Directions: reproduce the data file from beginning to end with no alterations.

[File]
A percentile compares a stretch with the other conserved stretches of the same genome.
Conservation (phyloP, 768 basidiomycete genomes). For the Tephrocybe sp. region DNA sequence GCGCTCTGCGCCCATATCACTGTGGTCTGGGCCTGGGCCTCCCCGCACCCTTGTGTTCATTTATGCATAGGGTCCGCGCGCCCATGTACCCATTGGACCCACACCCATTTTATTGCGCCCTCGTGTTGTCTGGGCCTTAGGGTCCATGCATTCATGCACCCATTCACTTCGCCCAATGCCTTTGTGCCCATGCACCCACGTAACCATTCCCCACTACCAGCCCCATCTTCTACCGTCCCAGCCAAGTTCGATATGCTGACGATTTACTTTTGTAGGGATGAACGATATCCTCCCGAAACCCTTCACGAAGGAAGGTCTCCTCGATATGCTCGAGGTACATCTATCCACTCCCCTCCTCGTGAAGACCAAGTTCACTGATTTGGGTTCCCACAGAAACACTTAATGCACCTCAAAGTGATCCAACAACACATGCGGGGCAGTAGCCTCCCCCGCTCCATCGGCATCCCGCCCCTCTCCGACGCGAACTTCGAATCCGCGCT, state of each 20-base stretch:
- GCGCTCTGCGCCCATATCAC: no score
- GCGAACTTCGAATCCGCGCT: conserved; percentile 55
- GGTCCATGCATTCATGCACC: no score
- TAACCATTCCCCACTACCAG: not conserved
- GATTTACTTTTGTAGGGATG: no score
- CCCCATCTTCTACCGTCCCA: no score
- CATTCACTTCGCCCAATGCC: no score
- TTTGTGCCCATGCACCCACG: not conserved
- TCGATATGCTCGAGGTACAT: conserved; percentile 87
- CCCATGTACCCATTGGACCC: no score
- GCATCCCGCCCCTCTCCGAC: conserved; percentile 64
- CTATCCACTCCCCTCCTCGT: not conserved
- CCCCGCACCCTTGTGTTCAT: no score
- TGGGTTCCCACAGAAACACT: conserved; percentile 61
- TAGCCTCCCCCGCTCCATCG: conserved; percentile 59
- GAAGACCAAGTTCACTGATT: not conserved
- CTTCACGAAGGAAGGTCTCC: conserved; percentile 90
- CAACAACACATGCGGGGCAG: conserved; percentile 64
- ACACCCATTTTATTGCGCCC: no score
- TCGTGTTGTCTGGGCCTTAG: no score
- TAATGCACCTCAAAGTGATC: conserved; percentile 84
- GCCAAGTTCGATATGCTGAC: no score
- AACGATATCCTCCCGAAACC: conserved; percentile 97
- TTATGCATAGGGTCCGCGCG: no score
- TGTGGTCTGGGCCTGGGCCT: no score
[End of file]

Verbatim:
A percentile compares a stretch with the other conserved stretches of the same genome.
Conservation (phyloP, 768 basidiomycete genomes). For the Tephrocybe sp. region DNA sequence GCGCTCTGCGCCCATATCACTGTGGTCTGGGCCTGGGCCTCCCCGCACCCTTGTGTTCATTTATGCATAGGGTCCGCGCGCCCATGTACCCATTGGACCCACACCCATTTTATTGCGCCCTCGTGTTGTCTGGGCCTTAGGGTCCATGCATTCATGCACCCATTCACTTCGCCCAATGCCTTTGTGCCCATGCACCCACGTAACCATTCCCCACTACCAGCCCCATCTTCTACCGTCCCAGCCAAGTTCGATATGCTGACGATTTACTTTTGTAGGGATGAACGATATCCTCCCGAAACCCTTCACGAAGGAAGGTCTCCTCGATATGCTCGAGGTACATCTATCCACTCCCCTCCTCGTGAAGACCAAGTTCACTGATTTGGGTTCCCACAGAAACACTTAATGCACCTCAAAGTGATCCAACAACACATGCGGGGCAGTAGCCTCCCCCGCTCCATCGGCATCCCGCCCCTCTCCGACGCGAACTTCGAATCCGCGCT, state of each 20-base stretch:
- GCGCTCTGCGCCCATATCAC: no score
- GCGAACTTCGAATCCGCGCT: conserved; percentile 55
- GGTCCATGCATTCATGCACC: no score
- TAACCATTCCCCACTACCAG: not conserved
- GATTTACTTTTGTAGGGATG: no score
- CCCCATCTTCTACCGTCCCA: no score
- CATTCACTTCGCCCAATGCC: no score
- TTTGTGCCCATGCACCCACG: not conserved
- TCGATATGCTCGAGGTACAT: conserved; percentile 87
- CCCATGTACCCATTGGACCC: no score
- GCATCCCGCCCCTCTCCGAC: conserved; percentile 64
- CTATCCACTCCCCTCCTCGT: not conserved
- CCCCGCACCCTTGTGTTCAT: no score
- TGGGTTCCCACAGAAACACT: conserved; percentile 61
- TAGCCTCCCCCGCTCCATCG: conserved; percentile 59
- GAAGACCAAGTTCACTGATT: not conserved
- CTTCACGAAGGAAGGTCTCC: conserved; percentile 90
- CAACAACACATGCGGGGCAG: conserved; percentile 64
- ACACCCATTTTATTGCGCCC: no score
- TCGTGTTGTCTGGGCCTTAG: no score
- TAATGCACCTCAAAGTGATC: conserved; percentile 84
- GCCAAGTTCGATATGCTGAC: no score
- AACGATATCCTCCCGAAACC: conserved; percentile 97
- TTATGCATAGGGTCCGCGCG: no score
- TGTGGTCTGGGCCTGGGCCT: no score